As one of the foremost innovators in the history of pop, Prince knew a thing or two about good music and good musicians. So, when he hand-picked Danish bassist Ida Nielsen and thrust her into the spotlight as part of his backing band, The New Power Generation, he knew he’d be getting a level of genius that could keep pace with his own.
More focused than ever since Prince’s tragic passing last year, Nielsen has released her third solo album, Turnitup, to near universal critical acclaim. Ahead of her first ever Hong Kong show, we sit down with Nielsen to talk about her days playing with Prince and her incredible solo offerings...
Welcome to Hong Kong, Ida! So, what was it like working so closely with Prince for many years?
It was the coolest thing ever. It really was my dream. I’m eternally grateful for it, I learned so much from. It was such a trip, a really crazy time.
What did you learn from working with him and how have you incorporated that into your own music?
Well, he was a master of every area of music — from composition, performance to business. I learned so much in all these areas. I became a better musician just by watching him, rehearsing with him, seeing how he arranged things for live shows, being in the studio with him. We had a lot of conversations about the music business, which have been so helpful. Also, the inspiration remains huge for me. Everything I do, I think to myself ‘would he have liked this?’ or ‘what would he think about this?’.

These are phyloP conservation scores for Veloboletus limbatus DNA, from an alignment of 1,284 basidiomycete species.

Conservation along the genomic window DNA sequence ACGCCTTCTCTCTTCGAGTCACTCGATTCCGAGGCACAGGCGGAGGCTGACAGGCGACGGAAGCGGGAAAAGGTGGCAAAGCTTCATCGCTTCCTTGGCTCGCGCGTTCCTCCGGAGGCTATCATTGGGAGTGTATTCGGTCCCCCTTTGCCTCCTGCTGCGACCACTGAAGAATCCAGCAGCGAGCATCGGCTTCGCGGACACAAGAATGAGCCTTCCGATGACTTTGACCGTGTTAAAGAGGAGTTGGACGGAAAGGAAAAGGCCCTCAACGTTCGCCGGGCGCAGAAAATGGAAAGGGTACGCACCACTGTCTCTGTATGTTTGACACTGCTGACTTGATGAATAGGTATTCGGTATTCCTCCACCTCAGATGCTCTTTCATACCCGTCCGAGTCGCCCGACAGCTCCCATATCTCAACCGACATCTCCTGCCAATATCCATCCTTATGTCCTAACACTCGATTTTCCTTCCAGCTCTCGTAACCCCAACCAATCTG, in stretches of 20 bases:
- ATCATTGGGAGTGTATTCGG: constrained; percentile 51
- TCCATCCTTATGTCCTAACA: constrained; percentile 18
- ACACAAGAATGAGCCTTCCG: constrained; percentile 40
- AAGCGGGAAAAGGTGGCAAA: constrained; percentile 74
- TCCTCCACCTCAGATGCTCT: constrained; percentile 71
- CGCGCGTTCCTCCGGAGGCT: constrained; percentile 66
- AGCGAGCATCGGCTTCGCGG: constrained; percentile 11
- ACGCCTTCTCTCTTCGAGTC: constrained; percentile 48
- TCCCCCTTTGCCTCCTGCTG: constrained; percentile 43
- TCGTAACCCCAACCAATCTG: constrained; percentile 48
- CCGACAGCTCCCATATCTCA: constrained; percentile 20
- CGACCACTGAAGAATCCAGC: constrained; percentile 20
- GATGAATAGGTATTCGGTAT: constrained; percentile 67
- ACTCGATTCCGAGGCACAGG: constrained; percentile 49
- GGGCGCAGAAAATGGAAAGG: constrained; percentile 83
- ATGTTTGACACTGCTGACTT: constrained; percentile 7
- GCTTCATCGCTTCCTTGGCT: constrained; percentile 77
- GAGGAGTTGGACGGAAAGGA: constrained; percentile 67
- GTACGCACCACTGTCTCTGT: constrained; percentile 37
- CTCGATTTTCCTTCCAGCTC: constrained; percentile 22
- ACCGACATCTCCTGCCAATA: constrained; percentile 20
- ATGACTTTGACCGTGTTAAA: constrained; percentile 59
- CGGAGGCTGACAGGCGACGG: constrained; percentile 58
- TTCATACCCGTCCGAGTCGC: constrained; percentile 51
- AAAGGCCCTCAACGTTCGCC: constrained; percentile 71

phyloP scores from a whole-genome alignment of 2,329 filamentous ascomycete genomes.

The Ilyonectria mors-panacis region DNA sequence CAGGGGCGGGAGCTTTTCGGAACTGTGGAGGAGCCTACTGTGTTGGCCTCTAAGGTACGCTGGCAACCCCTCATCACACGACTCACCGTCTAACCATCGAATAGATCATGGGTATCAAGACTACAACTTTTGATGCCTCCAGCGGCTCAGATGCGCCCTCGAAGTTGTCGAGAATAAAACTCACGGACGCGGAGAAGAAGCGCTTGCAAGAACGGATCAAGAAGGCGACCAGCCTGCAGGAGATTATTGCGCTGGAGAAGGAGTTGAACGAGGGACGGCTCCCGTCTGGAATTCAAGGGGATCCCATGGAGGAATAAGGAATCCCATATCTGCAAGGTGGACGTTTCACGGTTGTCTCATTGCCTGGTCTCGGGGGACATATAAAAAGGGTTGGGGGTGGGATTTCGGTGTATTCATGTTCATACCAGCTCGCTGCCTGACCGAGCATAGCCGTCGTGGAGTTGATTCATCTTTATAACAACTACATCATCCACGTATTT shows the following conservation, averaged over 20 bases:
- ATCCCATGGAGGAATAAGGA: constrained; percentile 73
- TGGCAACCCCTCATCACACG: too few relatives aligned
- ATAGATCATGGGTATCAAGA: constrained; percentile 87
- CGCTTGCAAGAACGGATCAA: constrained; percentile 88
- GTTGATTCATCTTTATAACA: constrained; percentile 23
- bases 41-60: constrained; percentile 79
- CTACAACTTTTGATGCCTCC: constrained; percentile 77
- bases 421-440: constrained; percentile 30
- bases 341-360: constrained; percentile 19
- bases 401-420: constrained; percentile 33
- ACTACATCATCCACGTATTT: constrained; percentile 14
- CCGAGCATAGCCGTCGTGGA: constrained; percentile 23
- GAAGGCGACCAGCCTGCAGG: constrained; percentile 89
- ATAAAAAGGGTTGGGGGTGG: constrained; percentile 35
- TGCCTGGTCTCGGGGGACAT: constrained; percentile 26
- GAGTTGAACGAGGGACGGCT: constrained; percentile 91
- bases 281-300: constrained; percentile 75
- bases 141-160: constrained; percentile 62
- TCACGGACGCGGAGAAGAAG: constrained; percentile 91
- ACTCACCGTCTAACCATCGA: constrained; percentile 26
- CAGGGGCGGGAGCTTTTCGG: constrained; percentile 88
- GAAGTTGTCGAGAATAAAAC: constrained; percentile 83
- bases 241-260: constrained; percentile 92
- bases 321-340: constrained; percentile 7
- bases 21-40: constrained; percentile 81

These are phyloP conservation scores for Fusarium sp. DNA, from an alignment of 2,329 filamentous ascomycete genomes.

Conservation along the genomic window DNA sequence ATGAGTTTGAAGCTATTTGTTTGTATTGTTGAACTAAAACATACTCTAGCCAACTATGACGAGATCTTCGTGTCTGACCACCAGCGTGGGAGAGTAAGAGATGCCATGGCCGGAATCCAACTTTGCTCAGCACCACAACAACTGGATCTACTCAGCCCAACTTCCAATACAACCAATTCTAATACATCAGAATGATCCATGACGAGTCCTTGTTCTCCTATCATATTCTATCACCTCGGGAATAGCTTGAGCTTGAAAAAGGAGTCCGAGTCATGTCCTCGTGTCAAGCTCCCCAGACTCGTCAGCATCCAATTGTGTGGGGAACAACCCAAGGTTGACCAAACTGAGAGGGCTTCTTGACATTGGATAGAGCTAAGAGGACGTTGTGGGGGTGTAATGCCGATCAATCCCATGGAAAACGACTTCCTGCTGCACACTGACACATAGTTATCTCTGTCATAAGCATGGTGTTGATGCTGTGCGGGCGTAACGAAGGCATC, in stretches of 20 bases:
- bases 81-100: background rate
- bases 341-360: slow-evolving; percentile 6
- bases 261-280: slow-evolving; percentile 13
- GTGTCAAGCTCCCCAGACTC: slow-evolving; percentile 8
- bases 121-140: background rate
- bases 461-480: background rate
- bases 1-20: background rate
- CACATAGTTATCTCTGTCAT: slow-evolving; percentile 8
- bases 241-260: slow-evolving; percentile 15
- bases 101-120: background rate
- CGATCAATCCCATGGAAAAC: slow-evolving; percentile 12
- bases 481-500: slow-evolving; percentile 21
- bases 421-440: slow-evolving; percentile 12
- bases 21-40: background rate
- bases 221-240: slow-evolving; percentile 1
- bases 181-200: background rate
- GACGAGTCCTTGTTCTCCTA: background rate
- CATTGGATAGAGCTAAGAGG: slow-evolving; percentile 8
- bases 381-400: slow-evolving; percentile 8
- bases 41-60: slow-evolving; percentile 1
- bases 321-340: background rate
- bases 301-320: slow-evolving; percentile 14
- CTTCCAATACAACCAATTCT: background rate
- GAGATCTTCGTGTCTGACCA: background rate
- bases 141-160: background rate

It must have been daunting learning his huge repertoire of songs...
Dude, we started touring about a month after I joined, so I had to learn a lot in a really short space of time. Also, we would never play the same set list and we would never actually play what was on that set list. You just had to be ready all the time. If you heard him start to play something or say ‘watch me’, you’d quickly have to realise what song he was doing and go with it.
So it was a much more organic, dynamic live experience?
Yeah, for sure. Just from doing that I learnt so much. Everyone had to really be on their toes and I think it also added a different energy to the band. You always had to be on top of your game. It was really dynamic.
How has it been getting back into the rhythm of taking the lead on singing and songwriting?
Well, I never really stopped writing music. I think our live show’s changed quite a bit over the last year as I’ve had to get used to suddenly being in the front and getting things together since what happened last year with Prince.
With Turnitup, you curated and produced the whole album yourself. How was that experience?
I just felt like it was time to do an album and for me, writing music is almost like meditation. It’s cathartic.
The critical reception to Turnitup has been unbelievably positive — that must be quite vindicating for you?
It’s been great and there’s been a lot of Prince fans who’ve really loved it and been really supportive. I’m so grateful for that. Being from Denmark, there’s not a whole lot of funk music, so it’s been so amazing just being able to do it.
What can we expect from the show this Saturday?
I’ll be playing stuff from all my albums and a hint of Prince stuff inbetween. We’ve also got a guest rapper from Norway, Son of Light, so it’s going to be great. I’m so excited.
Any tips for Hong Kong’s aspiring musicians?
Just do it because you love it. Learn stuff that you like and not the things you think you need to learn. Always keep the joy in playing.